Because of its Special Jury Award for “Punk Spirit” at Sundance earlier this year, I held out high hopes for Pussy Riot: A Punk Prayer, a documentary focusing on the radical Russian feminist punk band before, during and after their arrest and trial in Moscow in 2012. The film turns out to be something of a let down though, less informative than most articles and blogs despite the insider access it enjoyed. It’s key moments boil down to the few minutes of footage of the band members in their courtroom cell talking about their predicament while an endless line of photographers are paraded by for a snapshot of the dangerous trio.
But the film lacks a rounded, well-researched throughline to unite the various thoughts the directors and its subjects put forward, ending up more a collection of images than a documentary of biting substance. The directors, Mike Lerner and Maxim Pozdorovkin, seemed to get sucked into the media and celebrity circus that surrounded the case and, like Occupy Wall Street, the ideals that were the driving forced behind the band (aka: the point of the band and the documentary) become lost in the din of shutter clicks and girls in balaclavas shouting into their webcams.
The film is anchored by the personalities of Nadia, Masha and Katya — the only three known members — but performs only a minor biography on them before settling in for an almost formal court procedural. Lerner and Pozdorovkin compare it to the Russian show trials of the 1930s, but they do it without any particular conviction, perhaps because the actual show trials ended in summary execution immediate after.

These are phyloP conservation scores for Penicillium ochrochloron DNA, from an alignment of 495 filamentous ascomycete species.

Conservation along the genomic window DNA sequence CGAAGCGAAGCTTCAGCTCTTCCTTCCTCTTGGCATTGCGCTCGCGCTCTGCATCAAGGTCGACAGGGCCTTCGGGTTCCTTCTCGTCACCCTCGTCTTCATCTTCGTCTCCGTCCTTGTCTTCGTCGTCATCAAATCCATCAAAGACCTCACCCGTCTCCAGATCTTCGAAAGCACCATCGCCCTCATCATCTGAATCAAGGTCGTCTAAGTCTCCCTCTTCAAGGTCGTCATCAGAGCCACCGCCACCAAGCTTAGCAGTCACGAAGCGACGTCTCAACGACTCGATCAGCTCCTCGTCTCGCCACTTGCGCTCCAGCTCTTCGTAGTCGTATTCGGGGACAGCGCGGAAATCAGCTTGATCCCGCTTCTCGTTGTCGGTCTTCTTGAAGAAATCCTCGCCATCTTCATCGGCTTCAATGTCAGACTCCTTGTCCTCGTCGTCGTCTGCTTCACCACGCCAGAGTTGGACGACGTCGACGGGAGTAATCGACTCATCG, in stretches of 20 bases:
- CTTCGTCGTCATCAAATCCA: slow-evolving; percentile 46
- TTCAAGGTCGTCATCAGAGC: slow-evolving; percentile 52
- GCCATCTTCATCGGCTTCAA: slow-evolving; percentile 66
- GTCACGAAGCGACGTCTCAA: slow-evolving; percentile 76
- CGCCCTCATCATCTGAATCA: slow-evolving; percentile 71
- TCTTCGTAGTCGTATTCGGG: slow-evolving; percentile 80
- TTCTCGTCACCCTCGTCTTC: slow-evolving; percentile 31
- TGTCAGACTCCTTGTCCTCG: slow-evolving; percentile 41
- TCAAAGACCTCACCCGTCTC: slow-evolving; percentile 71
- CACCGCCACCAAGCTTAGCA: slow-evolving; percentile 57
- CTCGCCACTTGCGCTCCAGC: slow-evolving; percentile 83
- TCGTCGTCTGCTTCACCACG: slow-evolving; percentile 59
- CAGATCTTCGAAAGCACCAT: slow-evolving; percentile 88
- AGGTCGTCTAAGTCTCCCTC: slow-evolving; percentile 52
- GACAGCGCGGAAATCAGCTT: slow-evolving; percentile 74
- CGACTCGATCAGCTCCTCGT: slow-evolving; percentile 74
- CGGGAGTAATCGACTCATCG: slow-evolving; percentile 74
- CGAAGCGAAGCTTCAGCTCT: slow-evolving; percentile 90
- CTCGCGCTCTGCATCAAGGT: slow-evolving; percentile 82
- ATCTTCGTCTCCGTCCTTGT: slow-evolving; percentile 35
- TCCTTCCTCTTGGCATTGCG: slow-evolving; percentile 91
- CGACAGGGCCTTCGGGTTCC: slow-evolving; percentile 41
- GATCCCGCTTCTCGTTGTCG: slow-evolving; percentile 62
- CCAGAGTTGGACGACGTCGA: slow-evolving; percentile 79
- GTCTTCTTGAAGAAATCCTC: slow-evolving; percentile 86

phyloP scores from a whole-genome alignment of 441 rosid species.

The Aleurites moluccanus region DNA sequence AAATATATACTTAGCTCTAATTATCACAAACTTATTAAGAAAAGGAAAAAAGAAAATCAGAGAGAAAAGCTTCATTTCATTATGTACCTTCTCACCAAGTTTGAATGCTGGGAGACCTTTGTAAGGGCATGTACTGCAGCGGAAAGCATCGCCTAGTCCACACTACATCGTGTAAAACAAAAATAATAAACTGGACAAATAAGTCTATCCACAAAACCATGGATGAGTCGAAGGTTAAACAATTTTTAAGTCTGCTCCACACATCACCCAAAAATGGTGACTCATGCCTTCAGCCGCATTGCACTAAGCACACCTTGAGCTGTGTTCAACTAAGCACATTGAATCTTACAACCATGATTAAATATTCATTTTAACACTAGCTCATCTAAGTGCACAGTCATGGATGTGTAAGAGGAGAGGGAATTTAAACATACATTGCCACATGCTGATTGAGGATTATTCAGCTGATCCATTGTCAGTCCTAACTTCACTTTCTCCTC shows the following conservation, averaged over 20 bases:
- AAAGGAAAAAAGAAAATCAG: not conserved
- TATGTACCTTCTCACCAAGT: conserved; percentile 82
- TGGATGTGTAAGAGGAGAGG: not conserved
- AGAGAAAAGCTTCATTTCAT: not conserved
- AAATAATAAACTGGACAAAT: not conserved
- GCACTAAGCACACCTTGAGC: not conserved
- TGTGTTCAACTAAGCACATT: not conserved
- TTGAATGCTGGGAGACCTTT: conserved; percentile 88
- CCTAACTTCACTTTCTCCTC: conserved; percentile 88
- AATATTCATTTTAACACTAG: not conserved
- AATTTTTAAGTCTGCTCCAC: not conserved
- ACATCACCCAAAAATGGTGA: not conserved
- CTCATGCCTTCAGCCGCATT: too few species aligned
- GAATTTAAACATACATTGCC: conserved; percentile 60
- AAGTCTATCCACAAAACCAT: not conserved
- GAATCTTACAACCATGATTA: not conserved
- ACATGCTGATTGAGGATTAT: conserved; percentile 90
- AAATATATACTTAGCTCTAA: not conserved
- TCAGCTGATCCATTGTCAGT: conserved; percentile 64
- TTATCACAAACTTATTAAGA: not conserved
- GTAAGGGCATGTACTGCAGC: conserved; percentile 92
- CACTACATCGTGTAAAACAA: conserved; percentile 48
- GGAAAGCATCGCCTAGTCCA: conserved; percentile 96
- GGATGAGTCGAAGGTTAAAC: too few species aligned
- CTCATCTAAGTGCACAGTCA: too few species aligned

Are Nadia, Masha and Katya more important as individuals in a documentary than the ideas they’re fighting for? Should one take precedence over the other, or is one so firmly rooted in the other that they are inseparable from each other? That’s always the hardest thing to balance in a political documentary. Even though the argument could be made that the individuals don’t matter, we don’t tend to identify with an isolated idea as strongly as we do with people who have an idea. Like other issues in the film, the directors seem to run their toes along the middle ground, not making a firm choice one way or the other. My feeling is that in 5-10 years, someone is going to make a legitimately good documentary about this dreadful farce of a trial — one that should have ended in a fine and a stern lecture (to which the girls should have rolled their eyes at as proper punks) — but the wound is still too raw to make for a good picture right now.